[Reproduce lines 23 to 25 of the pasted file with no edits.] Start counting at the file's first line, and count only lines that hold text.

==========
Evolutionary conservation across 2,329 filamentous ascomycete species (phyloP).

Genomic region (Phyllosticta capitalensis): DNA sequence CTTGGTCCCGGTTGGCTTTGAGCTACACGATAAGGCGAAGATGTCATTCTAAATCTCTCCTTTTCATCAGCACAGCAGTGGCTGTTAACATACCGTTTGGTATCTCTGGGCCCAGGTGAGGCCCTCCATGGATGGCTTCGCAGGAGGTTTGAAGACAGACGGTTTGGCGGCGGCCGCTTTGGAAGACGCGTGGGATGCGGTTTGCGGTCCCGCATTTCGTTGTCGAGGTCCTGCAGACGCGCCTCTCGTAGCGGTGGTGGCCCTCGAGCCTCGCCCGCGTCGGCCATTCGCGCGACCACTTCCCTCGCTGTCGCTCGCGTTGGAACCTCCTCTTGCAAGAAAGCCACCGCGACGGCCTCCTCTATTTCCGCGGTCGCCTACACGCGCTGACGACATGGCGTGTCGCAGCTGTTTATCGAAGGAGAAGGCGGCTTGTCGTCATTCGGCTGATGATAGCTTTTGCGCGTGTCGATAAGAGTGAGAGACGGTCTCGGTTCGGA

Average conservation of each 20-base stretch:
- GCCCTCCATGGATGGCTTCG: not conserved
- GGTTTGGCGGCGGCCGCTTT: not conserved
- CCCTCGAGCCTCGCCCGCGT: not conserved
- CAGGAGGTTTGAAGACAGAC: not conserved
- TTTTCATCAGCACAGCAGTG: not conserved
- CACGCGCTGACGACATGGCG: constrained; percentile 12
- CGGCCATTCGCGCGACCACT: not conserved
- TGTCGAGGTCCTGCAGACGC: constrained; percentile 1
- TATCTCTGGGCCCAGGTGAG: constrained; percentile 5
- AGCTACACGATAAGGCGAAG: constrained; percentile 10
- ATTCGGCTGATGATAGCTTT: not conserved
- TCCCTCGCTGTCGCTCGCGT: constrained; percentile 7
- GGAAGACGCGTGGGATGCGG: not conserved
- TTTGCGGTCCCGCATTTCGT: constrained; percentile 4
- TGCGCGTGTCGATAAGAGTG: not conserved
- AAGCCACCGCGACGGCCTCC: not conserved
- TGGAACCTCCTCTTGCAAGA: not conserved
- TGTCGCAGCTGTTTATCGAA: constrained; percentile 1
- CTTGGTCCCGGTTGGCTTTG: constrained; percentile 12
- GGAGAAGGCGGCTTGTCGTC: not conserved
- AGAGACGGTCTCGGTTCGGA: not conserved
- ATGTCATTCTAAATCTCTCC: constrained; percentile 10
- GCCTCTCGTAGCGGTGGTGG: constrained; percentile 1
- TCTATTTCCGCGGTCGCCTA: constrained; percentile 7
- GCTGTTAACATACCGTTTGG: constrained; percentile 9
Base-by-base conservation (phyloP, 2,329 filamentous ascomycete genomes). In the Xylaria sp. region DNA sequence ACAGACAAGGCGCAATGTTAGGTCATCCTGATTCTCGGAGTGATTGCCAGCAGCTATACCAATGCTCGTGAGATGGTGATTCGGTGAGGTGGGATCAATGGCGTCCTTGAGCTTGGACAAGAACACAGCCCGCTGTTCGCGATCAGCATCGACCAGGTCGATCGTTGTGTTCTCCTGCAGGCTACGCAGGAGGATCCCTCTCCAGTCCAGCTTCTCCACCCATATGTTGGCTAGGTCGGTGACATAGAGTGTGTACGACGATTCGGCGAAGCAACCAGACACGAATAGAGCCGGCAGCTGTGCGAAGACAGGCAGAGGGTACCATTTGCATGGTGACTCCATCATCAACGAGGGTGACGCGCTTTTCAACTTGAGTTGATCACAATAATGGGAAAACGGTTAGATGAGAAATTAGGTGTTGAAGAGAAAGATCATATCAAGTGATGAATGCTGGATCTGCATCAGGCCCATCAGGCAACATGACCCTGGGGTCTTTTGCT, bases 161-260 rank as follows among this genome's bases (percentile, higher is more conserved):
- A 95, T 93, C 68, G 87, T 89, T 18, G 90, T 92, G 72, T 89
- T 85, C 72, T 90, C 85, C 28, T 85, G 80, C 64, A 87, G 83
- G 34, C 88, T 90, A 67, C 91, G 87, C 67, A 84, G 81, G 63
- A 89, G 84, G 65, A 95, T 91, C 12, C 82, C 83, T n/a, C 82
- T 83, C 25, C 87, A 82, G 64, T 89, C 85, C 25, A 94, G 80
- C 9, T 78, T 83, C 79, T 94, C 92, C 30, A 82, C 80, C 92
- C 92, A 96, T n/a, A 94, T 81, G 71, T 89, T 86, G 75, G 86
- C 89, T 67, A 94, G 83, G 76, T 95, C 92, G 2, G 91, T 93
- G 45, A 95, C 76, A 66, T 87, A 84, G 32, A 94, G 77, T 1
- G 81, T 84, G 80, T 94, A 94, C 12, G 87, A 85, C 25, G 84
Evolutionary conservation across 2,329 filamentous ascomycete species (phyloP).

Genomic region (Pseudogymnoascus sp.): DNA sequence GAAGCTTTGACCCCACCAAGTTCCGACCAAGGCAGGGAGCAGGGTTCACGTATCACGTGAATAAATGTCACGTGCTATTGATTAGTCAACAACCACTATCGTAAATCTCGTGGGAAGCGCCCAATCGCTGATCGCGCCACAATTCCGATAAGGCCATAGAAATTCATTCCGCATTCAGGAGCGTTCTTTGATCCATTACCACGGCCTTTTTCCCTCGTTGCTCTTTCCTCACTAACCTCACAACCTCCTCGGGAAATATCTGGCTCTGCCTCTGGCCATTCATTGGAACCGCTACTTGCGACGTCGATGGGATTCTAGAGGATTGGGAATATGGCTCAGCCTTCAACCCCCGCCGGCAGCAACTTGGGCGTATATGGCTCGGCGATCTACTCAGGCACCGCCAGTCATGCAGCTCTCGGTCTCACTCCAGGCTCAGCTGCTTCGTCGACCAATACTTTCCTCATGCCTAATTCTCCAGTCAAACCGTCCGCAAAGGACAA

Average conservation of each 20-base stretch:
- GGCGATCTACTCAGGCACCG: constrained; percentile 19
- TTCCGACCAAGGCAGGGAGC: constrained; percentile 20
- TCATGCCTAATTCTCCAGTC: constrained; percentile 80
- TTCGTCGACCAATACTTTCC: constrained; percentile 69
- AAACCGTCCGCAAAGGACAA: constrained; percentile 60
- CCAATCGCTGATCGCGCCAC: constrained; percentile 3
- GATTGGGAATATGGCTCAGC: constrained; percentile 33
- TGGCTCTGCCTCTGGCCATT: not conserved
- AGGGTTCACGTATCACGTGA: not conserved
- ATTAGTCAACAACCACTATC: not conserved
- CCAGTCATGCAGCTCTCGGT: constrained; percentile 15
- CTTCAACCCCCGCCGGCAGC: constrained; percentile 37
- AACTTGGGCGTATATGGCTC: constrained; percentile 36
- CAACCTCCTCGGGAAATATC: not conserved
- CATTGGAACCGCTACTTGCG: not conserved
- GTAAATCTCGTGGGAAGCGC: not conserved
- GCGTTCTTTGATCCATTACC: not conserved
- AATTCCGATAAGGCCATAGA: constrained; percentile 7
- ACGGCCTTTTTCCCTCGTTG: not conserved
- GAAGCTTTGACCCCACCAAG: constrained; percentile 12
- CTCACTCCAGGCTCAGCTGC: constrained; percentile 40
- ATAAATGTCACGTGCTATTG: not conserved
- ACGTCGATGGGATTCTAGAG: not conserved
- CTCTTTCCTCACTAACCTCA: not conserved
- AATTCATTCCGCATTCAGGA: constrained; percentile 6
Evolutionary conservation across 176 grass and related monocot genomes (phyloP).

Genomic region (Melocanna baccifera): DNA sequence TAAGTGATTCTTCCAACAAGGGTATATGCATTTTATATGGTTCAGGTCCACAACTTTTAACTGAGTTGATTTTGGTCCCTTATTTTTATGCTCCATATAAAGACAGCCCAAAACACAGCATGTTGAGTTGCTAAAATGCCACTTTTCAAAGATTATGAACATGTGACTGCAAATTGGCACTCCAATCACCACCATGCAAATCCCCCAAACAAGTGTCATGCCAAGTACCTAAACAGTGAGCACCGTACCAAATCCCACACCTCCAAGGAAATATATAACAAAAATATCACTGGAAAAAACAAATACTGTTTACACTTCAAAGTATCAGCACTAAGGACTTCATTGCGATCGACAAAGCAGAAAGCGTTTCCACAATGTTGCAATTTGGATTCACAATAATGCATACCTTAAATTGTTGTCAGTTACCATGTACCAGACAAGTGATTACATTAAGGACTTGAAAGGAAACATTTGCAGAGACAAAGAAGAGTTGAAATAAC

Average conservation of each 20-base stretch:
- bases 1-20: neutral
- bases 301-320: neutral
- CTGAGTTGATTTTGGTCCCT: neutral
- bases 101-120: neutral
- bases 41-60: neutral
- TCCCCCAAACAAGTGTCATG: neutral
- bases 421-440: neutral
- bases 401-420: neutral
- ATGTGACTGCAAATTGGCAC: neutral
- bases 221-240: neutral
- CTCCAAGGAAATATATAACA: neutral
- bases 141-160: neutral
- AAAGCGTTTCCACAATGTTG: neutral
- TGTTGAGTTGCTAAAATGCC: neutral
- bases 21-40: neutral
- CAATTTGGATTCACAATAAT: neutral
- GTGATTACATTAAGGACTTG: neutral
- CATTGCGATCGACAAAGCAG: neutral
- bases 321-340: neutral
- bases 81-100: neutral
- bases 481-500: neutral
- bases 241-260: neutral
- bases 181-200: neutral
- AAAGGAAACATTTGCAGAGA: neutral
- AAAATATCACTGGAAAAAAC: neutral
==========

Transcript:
- GGAGAAGGCGGCTTGTCGTC: not conserved
- AGAGACGGTCTCGGTTCGGA: not conserved
- ATGTCATTCTAAATCTCTCC: constrained; percentile 10